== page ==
Tulane University - Jambalaya Yearbook (New Orleans, LA) online yearbook collection, 1969 Edition, Page 1

1969

Tulane University - Jambalaya Yearbook (New Orleans, LA) online yearbook collection, 1970 Edition, Page 1

1970

Tulane University - Jambalaya Yearbook (New Orleans, LA) online yearbook collection, 1971 Edition, Page 1

1971

Tulane University - Jambalaya Yearbook (New Orleans, LA) online yearbook collection, 1976 Edition, Page 1

1976

Tulane University - Jambalaya Yearbook (New Orleans, LA) online yearbook collection, 1978 Edition, Page 1

1978

Tulane University - Jambalaya Yearbook (New Orleans, LA) online yearbook collection, 1979 Edition, Page 1

1979

1985 Edition, online yearbooks, online annuals 1970 Edition, online yearbooks, online annuals 1972 Edition, online yearbooks, online annuals 1965 Edition, online yearbooks, online annuals 1983 Edition, online yearbooks, online annuals 1983 Edition, online yearbooks, online annuals
FIND FRIENDS AND CLASMATES GENEALOGY ARCHIVE REUNION PLANNING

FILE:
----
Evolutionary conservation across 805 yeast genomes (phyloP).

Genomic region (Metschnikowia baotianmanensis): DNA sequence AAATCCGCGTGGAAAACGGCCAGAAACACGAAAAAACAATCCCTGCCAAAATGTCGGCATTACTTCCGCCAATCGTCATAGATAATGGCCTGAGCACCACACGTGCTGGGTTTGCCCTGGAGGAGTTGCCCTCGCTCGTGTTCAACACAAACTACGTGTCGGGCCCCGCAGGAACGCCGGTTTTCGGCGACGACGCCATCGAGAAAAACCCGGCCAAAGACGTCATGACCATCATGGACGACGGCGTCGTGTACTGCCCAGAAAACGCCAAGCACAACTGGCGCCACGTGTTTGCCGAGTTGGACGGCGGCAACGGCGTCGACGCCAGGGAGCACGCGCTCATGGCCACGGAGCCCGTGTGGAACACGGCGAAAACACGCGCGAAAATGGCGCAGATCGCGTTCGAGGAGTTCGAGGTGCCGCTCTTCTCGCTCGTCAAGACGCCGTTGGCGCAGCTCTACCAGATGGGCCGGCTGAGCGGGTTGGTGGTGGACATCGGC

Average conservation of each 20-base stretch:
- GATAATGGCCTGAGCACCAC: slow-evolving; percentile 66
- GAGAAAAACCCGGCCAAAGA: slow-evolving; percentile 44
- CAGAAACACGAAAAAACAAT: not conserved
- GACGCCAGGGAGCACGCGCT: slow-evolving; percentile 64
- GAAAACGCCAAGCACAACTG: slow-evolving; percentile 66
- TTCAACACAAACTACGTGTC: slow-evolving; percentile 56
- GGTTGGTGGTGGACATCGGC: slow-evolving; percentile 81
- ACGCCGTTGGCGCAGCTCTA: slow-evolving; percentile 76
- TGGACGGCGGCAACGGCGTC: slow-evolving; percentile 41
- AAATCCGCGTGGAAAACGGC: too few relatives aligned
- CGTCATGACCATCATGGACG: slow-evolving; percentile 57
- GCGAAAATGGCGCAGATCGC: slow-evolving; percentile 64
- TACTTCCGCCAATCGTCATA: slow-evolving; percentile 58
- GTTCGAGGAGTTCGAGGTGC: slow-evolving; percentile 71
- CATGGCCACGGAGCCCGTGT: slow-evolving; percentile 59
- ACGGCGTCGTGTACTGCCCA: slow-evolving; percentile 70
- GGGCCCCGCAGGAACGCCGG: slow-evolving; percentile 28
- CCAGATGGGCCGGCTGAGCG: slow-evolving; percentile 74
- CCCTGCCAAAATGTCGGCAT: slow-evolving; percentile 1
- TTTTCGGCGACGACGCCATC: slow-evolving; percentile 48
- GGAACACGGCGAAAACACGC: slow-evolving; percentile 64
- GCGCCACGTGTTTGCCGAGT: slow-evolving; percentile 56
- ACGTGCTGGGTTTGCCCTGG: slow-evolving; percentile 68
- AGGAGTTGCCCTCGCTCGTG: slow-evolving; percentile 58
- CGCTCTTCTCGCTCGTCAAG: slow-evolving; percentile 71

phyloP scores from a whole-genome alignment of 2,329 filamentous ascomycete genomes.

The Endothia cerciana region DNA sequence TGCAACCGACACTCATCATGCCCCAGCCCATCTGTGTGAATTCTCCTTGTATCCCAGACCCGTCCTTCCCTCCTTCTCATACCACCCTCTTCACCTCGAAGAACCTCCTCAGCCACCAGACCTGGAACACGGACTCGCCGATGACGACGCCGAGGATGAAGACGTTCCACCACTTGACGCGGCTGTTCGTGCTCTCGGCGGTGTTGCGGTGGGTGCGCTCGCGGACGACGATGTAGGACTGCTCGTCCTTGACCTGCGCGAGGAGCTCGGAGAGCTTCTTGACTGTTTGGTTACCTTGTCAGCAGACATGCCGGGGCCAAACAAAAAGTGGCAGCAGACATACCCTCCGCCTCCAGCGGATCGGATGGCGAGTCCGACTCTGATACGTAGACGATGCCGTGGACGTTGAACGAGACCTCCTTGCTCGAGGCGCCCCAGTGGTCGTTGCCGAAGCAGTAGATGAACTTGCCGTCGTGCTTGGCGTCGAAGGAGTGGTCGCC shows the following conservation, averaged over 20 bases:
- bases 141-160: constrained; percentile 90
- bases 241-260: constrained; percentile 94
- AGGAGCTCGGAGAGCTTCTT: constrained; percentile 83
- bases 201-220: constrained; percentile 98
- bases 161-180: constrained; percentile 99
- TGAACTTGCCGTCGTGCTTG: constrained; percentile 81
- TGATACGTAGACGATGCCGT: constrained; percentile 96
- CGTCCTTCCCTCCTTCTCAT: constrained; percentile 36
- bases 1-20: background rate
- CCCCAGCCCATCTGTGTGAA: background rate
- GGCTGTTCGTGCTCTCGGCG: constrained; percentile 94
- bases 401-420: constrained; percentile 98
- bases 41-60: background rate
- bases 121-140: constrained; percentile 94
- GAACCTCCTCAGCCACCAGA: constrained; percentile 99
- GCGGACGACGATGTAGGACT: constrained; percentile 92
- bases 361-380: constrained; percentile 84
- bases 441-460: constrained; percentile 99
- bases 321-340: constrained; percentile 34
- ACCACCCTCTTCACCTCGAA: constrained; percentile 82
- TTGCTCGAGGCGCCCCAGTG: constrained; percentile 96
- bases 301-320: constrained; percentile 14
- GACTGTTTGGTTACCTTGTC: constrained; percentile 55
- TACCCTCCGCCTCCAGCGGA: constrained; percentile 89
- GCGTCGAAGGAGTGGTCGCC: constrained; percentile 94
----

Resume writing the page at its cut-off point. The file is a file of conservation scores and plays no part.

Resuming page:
Are you trying to find old school friends, old classmates, fellow servicemen or shipmates? Do you want to see past girlfriends or boyfriends? Relive homecoming, prom, graduation, and other moments on campus captured in yearbook pictures. Revisit your fraternity or sorority and see familiar places. See members of old school clubs and relive old times. Start your search today! Looking for old family members and relatives? Do you want to find pictures of parents or grandparents when they were in school? Want to find out what hairstyle was popular in the 1920s? E-Yearbook.com has a wealth of genealogy information spanning over a century for many schools with full text search. Use our online Genealogy Resource to uncover history quickly! Are you planning a reunion and need assistance? E-Yearbook.com can help you with scanning and providing access to yearbook images for promotional materials and activities. We can provide you with an electronic version of your yearbook that can assist you with reunion planning. E-Yearbook.com will also publish the yearbook images online for people to share and enjoy.